Opiates such as OxyContin aren’t gateway drugs to heroin in the sense that every person who abuses a painkiller goes on to use heroin. Only a minority do. But there is little question that it represents a common route to first-time heroin use. (Important note: The chances that patients in pain without a history of alcoholism or drug abuse will go on to abuse prescribed painkillers are very small.)
According to the 2012 National Survey on Drug Abuse and Health, four out of five new heroin users had previously abused painkillers. And as the number of heroin users (defined as having used heroin at least once in the preceding month) increased, from 239,000 people in 2010 to 335,000 in 2012, use in the past month of prescription painkillers for nonmedical reasons dropped from 566,000 in 2010 to 358,000 in 2012.
To the extent that prescription pills and heroin bear a morbid relationship to each other — as the cost goes up and availability goes down for one, the other looks more attractive — some interventions can profitably be aimed at both simultaneously. And targeting addiction to pills can ameliorate the heroin problem and vice versa.
In emergencies such as overdoses, for example, OxyContin and heroin are treated the same way: with an antidote. More precisely, with an injection of an opiate receptor blocking agent called Narcan, which revives people after they lose consciousness but before they stop breathing. Some cities now equip police officers with Narcan in the form of a nasal spray and save many lives each year.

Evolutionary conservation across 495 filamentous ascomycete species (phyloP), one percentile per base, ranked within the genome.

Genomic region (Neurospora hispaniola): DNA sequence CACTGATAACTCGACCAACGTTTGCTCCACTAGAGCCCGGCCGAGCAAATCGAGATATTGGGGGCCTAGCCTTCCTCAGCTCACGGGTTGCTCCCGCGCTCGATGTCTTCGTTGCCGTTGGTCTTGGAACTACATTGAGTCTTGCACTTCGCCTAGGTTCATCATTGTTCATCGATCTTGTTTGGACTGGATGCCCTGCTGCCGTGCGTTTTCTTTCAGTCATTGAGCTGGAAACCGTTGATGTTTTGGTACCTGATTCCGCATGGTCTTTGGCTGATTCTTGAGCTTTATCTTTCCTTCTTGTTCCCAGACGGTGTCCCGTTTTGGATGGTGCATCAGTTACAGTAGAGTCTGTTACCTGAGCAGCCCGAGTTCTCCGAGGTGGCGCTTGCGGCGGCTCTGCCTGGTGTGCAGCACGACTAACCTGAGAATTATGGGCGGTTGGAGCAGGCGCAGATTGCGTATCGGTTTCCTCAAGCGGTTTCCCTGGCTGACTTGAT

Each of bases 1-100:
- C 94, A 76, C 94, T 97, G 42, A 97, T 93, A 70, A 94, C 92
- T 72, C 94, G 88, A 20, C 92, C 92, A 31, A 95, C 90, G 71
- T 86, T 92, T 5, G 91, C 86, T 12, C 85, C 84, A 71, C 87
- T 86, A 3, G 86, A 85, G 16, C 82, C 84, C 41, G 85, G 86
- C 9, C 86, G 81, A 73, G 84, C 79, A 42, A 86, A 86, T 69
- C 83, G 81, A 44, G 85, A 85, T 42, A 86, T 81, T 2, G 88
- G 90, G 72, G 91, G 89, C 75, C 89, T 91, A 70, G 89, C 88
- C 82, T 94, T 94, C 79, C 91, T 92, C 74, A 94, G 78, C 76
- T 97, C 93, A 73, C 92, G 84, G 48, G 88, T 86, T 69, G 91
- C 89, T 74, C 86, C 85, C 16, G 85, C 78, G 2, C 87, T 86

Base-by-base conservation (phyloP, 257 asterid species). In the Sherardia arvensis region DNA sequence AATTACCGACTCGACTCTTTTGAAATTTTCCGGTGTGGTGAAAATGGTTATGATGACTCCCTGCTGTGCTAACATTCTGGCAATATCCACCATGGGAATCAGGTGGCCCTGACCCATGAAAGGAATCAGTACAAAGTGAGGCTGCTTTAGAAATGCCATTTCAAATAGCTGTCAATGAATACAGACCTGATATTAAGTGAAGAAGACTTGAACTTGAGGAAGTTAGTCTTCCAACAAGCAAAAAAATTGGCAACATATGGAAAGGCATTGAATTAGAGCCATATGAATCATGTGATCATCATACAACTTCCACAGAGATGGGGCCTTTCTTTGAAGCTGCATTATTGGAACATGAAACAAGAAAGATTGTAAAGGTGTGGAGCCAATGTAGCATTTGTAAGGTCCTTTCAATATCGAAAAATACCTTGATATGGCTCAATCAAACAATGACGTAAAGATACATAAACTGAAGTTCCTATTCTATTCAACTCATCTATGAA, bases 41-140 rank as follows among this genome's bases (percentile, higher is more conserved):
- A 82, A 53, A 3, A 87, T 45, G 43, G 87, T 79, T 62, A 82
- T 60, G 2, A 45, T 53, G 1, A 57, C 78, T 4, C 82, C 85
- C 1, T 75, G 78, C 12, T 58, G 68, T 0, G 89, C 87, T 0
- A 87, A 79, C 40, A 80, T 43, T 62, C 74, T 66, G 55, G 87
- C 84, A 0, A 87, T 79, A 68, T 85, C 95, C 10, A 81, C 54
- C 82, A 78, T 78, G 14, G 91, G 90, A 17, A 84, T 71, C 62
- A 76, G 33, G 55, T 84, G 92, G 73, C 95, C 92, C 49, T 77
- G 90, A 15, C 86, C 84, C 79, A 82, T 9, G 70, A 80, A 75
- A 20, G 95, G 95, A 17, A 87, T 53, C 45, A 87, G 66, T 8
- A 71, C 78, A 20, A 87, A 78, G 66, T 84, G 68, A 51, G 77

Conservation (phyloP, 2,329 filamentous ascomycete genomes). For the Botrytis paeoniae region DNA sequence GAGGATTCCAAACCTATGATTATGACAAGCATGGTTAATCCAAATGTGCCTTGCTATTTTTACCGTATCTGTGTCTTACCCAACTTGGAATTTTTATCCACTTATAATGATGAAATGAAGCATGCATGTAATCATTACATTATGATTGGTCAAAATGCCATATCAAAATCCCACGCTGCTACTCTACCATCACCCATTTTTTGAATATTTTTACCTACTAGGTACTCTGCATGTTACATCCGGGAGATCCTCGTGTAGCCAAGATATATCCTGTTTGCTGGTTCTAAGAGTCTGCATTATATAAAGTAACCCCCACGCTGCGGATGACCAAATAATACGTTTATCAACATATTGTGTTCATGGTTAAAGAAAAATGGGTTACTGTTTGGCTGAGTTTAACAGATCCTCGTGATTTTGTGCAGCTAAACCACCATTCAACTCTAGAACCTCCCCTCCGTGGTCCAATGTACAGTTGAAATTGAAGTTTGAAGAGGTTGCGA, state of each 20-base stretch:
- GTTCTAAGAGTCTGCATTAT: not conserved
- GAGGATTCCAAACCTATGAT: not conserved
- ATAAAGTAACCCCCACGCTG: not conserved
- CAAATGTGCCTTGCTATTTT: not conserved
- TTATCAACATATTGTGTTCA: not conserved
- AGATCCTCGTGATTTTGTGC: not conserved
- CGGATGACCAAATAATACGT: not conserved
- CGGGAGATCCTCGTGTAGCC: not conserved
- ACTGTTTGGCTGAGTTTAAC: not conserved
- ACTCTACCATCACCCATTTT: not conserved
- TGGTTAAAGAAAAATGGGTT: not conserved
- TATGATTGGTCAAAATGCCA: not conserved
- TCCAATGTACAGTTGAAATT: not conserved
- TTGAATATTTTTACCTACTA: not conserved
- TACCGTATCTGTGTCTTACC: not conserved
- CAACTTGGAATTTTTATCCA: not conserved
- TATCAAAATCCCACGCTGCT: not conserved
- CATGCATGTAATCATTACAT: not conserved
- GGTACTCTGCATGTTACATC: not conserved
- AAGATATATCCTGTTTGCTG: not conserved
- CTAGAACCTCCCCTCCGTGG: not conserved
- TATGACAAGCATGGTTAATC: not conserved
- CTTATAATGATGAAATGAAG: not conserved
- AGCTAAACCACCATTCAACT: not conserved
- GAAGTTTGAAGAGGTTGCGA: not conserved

Needless to say, better treatment and more access to opiate replacement medications, such as methadone and buprenorphine, would help people who are addicted to either heroin or painkillers, especially in rural areas.
The primary strategy for reducing painkiller abuse is to keep the pills off the street. Doctors have a large role to play. Keith Humphreys, a psychiatry professor and addiction expert at Stanford University, suggests that successful strategies being adopted piecemeal across the country should become universal: prescription monitoring programs that catch drug-addicted “doctor shoppers” and education programs that teach doctors not to overprescribe. “Doctors need to break the habit of automatically writing refillable prescriptions for 20 or 30 Percocets for minor pain that will resolve in a few days,” Humphreys says.
His colleague, psychiatrist Anna Lembke, is concerned that well-meaning doctors feel they have no choice but to prescribe opioid painkillers for patients who are already addicted.
For one thing, counseling requires time, which isn’t valued in reimbursement models. Also, doctors have the additional pressure of consumer-ratings sites: Disgruntled patients may leave a less-than-favorable review online. At some institutions, patient surveys can even affect doctors’ reimbursement levels and job security.
“The problem of doctors prescribing addictive analgesics to patients with known or suspected addiction will be solved,” Lembke wrote in the New England Journal of Medicine, when addiction treatment is “financially compensated on a par with care for other illnesses.”
No, not all of these issues may be relevant to the loss of an Oscar-winning actor — someone with ready access to treatment, to drugs and to a lot of cash. But if this one tragedy stirs discussion of how to help people struggling with drugs and what to do about it, some deaths might be averted.